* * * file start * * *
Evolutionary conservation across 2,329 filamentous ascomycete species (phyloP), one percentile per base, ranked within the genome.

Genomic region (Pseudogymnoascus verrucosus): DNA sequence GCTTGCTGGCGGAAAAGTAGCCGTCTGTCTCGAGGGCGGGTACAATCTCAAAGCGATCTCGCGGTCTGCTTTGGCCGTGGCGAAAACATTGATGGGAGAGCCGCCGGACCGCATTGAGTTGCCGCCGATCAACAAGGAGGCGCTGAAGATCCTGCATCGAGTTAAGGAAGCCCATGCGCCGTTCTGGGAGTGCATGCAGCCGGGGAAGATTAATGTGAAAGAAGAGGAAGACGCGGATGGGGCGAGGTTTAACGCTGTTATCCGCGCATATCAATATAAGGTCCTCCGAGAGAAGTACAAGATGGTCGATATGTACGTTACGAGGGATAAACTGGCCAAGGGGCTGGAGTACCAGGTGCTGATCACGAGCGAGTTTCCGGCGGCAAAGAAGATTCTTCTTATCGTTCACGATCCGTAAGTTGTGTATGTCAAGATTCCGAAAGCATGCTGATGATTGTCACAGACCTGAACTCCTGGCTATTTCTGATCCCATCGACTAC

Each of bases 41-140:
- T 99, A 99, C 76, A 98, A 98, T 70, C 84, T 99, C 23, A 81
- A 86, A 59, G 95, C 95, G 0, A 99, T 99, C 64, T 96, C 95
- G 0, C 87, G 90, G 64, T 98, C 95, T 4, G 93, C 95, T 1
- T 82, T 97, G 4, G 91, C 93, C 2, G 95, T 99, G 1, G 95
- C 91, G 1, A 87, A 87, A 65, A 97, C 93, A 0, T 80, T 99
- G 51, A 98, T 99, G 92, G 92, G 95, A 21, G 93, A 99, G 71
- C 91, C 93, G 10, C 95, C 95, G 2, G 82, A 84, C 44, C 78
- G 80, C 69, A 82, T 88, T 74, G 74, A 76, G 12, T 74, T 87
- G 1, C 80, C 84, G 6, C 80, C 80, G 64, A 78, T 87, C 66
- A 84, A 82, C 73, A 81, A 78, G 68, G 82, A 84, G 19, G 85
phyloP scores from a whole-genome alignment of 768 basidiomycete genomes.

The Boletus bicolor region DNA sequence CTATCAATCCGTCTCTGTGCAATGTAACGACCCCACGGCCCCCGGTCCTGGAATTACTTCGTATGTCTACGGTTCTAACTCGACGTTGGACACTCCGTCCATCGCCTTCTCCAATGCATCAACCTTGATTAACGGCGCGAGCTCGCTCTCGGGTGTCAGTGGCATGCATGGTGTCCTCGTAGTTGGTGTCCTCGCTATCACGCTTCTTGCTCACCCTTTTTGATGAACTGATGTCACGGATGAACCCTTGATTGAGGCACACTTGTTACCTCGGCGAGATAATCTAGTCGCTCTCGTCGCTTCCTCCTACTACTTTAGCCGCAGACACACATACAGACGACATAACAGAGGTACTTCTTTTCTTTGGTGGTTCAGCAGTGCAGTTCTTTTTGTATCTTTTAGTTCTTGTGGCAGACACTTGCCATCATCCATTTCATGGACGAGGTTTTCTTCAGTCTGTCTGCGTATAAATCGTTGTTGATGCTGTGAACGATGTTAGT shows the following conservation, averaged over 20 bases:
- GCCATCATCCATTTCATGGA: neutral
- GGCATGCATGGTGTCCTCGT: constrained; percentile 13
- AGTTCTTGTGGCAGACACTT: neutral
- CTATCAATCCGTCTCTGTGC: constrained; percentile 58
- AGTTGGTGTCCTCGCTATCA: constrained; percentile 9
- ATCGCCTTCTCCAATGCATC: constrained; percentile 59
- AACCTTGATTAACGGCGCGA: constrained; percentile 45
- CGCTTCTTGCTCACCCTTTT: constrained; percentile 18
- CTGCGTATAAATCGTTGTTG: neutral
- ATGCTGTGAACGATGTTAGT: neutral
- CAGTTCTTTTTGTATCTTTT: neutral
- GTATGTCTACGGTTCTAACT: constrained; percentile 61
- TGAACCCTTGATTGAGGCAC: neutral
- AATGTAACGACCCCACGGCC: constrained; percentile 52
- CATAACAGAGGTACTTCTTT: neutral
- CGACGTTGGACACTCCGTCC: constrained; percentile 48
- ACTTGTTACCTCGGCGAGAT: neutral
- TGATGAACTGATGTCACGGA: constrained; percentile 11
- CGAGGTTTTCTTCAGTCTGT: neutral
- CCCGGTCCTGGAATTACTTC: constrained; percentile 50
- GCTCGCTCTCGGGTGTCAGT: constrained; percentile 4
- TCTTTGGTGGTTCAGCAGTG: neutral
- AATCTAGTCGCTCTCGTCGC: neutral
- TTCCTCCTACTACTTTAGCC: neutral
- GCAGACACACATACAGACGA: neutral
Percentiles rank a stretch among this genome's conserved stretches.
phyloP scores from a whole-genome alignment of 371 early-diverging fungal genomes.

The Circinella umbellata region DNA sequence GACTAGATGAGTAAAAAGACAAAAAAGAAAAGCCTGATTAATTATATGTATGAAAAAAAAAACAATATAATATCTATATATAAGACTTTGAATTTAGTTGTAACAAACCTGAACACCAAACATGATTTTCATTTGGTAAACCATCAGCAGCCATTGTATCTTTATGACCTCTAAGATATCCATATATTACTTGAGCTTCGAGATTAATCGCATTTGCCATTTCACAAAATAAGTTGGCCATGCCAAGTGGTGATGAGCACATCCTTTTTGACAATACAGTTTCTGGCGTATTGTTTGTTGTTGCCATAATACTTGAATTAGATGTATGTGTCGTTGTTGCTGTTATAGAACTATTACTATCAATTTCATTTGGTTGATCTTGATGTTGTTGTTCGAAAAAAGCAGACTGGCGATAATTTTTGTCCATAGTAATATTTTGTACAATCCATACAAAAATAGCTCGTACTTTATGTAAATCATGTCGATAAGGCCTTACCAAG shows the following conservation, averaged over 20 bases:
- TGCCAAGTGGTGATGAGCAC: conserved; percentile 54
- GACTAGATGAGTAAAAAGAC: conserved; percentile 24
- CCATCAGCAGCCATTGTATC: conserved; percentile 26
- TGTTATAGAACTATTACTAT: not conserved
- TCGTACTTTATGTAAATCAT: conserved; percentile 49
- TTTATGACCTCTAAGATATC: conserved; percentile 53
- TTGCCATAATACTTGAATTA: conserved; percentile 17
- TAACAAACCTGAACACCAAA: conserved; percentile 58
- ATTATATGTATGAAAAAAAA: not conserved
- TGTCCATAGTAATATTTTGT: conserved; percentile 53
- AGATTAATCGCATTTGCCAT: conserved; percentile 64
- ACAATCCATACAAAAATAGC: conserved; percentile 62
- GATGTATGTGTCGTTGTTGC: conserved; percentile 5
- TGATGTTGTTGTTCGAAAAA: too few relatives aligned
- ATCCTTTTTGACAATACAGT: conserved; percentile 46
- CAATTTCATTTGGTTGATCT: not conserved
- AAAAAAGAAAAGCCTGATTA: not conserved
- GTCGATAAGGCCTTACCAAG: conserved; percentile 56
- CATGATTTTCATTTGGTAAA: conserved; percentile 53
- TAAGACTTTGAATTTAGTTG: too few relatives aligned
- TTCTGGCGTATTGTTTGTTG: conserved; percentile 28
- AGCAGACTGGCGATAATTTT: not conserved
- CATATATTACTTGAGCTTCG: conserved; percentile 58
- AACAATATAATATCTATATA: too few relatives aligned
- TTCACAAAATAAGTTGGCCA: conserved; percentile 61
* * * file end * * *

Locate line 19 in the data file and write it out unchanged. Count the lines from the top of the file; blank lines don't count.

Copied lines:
- CTATCAATCCGTCTCTGTGC: constrained; percentile 58